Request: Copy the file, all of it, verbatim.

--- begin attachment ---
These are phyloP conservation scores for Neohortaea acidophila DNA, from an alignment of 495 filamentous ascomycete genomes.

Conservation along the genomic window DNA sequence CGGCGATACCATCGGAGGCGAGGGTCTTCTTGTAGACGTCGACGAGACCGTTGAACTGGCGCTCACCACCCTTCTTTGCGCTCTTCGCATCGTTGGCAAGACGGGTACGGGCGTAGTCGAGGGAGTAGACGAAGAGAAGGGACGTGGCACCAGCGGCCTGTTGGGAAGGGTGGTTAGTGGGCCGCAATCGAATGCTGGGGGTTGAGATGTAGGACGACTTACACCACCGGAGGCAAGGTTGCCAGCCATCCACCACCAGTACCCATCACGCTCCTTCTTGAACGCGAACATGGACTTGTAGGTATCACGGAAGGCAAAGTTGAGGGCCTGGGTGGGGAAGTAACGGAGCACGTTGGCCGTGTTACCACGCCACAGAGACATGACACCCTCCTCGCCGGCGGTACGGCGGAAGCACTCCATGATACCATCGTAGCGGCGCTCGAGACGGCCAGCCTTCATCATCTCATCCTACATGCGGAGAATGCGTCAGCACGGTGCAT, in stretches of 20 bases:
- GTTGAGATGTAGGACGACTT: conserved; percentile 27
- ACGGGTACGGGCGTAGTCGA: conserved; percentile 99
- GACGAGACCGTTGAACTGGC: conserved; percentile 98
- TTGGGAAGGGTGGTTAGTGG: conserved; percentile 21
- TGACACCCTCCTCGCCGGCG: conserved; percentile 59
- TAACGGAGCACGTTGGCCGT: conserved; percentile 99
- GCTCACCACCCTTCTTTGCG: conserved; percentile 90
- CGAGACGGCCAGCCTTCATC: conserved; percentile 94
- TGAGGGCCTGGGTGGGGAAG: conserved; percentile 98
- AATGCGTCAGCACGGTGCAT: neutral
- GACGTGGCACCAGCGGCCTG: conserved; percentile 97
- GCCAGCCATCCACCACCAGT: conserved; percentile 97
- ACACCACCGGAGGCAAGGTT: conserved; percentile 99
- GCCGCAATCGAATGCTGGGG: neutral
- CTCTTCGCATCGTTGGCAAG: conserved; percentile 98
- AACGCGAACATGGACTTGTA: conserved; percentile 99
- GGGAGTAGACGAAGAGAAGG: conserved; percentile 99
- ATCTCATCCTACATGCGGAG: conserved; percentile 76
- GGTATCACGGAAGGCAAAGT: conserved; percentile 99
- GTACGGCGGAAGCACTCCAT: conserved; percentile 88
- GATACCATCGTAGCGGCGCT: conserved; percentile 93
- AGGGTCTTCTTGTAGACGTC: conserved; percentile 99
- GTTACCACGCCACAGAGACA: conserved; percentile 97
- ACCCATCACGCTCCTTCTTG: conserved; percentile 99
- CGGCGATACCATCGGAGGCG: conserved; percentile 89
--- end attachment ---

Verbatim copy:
These are phyloP conservation scores for Neohortaea acidophila DNA, from an alignment of 495 filamentous ascomycete genomes.

Conservation along the genomic window DNA sequence CGGCGATACCATCGGAGGCGAGGGTCTTCTTGTAGACGTCGACGAGACCGTTGAACTGGCGCTCACCACCCTTCTTTGCGCTCTTCGCATCGTTGGCAAGACGGGTACGGGCGTAGTCGAGGGAGTAGACGAAGAGAAGGGACGTGGCACCAGCGGCCTGTTGGGAAGGGTGGTTAGTGGGCCGCAATCGAATGCTGGGGGTTGAGATGTAGGACGACTTACACCACCGGAGGCAAGGTTGCCAGCCATCCACCACCAGTACCCATCACGCTCCTTCTTGAACGCGAACATGGACTTGTAGGTATCACGGAAGGCAAAGTTGAGGGCCTGGGTGGGGAAGTAACGGAGCACGTTGGCCGTGTTACCACGCCACAGAGACATGACACCCTCCTCGCCGGCGGTACGGCGGAAGCACTCCATGATACCATCGTAGCGGCGCTCGAGACGGCCAGCCTTCATCATCTCATCCTACATGCGGAGAATGCGTCAGCACGGTGCAT, in stretches of 20 bases:
- GTTGAGATGTAGGACGACTT: conserved; percentile 27
- ACGGGTACGGGCGTAGTCGA: conserved; percentile 99
- GACGAGACCGTTGAACTGGC: conserved; percentile 98
- TTGGGAAGGGTGGTTAGTGG: conserved; percentile 21
- TGACACCCTCCTCGCCGGCG: conserved; percentile 59
- TAACGGAGCACGTTGGCCGT: conserved; percentile 99
- GCTCACCACCCTTCTTTGCG: conserved; percentile 90
- CGAGACGGCCAGCCTTCATC: conserved; percentile 94
- TGAGGGCCTGGGTGGGGAAG: conserved; percentile 98
- AATGCGTCAGCACGGTGCAT: neutral
- GACGTGGCACCAGCGGCCTG: conserved; percentile 97
- GCCAGCCATCCACCACCAGT: conserved; percentile 97
- ACACCACCGGAGGCAAGGTT: conserved; percentile 99
- GCCGCAATCGAATGCTGGGG: neutral
- CTCTTCGCATCGTTGGCAAG: conserved; percentile 98
- AACGCGAACATGGACTTGTA: conserved; percentile 99
- GGGAGTAGACGAAGAGAAGG: conserved; percentile 99
- ATCTCATCCTACATGCGGAG: conserved; percentile 76
- GGTATCACGGAAGGCAAAGT: conserved; percentile 99
- GTACGGCGGAAGCACTCCAT: conserved; percentile 88
- GATACCATCGTAGCGGCGCT: conserved; percentile 93
- AGGGTCTTCTTGTAGACGTC: conserved; percentile 99
- GTTACCACGCCACAGAGACA: conserved; percentile 97
- ACCCATCACGCTCCTTCTTG: conserved; percentile 99
- CGGCGATACCATCGGAGGCG: conserved; percentile 89